Before you remove the wedge take notice of how far it protrudes on the side opposite from the screw. You want to replace it to the same position. Drive it in too deep and it will bind up your cylinder.
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Old July 31, 2008, 06:08 PM   #19
playtheblues
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<Before you remove the wedge take notice of how far it protrudes on the side opposite from the screw. You want to replace it to the same position. Drive it in too deep and it will bind up your cylinder..
yeah, I knew that much. My wedge fits flush on the opposite side of the gun, for the correct fit. OK, what keeps the wedge from just falling out after it gets some use on it, and loosens?
<If you leave it in it will catch the lip of the wedge spring and keep the wedge from falling all the way out.>
OK I see now, I think. So the wedge does not have to come completely out to remove the barrel and cylinder?
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Old July 31, 2008, 06:51 PM   #20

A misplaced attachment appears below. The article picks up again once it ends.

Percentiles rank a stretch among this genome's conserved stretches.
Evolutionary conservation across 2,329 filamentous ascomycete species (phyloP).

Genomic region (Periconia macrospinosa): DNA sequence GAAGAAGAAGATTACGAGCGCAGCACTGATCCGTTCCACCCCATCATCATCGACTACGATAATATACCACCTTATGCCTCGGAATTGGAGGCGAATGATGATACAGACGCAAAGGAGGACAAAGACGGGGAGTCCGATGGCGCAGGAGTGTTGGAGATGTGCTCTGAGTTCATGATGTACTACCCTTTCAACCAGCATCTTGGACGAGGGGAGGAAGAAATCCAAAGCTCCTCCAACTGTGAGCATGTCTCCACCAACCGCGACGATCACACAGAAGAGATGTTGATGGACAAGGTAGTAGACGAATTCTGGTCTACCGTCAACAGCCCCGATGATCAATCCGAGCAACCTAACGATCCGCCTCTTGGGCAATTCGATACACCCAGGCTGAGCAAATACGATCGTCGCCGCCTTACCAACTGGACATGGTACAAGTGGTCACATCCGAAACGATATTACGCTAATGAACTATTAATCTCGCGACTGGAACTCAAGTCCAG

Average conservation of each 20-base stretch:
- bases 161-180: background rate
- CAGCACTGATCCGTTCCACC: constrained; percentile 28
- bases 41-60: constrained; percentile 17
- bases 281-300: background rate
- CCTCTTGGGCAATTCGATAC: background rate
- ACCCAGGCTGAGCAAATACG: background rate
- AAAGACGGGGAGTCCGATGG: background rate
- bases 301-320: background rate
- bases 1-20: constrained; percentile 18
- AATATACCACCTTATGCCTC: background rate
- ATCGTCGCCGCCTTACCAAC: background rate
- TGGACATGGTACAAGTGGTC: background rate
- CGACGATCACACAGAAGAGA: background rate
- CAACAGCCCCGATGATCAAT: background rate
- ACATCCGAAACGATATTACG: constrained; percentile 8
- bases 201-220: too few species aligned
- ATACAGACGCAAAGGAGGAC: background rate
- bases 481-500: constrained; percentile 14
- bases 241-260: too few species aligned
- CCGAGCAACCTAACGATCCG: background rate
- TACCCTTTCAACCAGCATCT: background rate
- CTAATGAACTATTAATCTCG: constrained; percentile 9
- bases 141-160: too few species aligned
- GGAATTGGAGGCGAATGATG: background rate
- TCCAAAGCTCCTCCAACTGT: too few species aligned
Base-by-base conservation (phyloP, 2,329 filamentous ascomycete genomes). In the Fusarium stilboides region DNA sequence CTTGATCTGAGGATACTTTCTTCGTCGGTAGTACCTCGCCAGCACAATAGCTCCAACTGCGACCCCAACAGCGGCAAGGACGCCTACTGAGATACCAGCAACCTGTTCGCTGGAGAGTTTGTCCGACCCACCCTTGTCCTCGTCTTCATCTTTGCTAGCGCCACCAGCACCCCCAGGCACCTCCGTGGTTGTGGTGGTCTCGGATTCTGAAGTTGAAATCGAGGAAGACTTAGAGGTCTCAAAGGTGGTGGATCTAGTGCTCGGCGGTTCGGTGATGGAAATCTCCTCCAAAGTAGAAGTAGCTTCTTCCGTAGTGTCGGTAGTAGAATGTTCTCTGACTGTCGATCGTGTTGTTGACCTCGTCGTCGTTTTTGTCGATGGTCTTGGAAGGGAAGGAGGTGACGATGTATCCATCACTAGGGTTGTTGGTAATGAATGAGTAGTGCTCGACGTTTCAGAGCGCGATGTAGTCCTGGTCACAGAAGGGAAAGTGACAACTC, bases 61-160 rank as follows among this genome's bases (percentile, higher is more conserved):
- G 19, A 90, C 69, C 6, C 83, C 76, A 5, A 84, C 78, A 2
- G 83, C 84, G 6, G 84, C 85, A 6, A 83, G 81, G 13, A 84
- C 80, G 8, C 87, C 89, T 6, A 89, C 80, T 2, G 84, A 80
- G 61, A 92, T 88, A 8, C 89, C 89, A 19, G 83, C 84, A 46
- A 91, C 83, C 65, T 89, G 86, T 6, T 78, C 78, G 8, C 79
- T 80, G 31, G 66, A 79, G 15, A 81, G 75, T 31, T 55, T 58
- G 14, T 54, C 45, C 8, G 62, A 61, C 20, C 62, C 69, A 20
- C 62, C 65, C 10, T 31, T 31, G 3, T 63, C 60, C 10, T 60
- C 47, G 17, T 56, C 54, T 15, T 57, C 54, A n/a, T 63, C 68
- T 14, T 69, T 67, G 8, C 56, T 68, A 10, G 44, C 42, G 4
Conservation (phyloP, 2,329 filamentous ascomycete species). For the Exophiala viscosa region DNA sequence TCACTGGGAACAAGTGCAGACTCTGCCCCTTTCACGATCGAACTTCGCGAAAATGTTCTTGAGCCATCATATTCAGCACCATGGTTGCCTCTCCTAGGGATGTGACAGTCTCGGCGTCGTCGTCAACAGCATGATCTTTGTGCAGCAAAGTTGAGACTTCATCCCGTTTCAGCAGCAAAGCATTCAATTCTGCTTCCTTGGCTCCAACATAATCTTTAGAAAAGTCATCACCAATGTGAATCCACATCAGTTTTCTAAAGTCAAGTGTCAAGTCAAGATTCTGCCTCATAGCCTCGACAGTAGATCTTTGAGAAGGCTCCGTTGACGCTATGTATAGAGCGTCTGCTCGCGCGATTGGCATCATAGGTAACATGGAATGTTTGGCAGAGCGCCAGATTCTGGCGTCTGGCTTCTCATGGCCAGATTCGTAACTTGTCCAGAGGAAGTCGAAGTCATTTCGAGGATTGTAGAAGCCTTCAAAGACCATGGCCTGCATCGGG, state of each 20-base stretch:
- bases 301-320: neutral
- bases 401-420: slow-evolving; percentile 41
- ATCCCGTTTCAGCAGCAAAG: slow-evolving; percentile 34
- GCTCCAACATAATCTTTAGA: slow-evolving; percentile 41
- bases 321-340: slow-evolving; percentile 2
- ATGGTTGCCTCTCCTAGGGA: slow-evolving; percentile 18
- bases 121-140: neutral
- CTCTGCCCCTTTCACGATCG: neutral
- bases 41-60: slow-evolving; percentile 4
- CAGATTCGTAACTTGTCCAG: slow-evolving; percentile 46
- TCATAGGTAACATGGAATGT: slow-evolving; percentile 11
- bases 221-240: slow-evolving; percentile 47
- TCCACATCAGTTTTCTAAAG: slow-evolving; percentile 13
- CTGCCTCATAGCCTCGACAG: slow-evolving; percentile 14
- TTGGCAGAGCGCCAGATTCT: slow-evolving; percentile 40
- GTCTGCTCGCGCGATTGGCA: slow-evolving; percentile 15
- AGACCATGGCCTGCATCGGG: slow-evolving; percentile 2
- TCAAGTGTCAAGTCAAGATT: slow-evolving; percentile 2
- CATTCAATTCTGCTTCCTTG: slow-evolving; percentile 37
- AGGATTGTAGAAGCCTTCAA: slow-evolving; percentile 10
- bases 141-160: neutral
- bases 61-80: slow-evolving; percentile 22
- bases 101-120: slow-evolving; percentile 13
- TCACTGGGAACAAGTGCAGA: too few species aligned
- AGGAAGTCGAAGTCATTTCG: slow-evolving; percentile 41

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Quote:
The wedge screw holds nothing
Actually, according to the original Colt patent, the wedge screw acts as a depth check for the wedge.

Patent #1,304 dated 8/29/1839. In this patent, Colt talks about the "key" or wedge. "As the key C is to act laterally as a wedge to draw the receiver and the barrel into contact, it is of importance that it should be checked when forced sufficiently far in, or the receiver might be wedged up and prevented from turning. For this purpose I insert a screw, e, Fig.3, into the steel button f, which is attached to D D... The head of this screw, overlapping the end of the mortise, receives the wedge and checks it. By turning this screw the force of the wedge may be tempered. In fig. 5 g is a spring-latch on the under side of the key, which catches upon D when the key is forced in and prevents its accidental removal."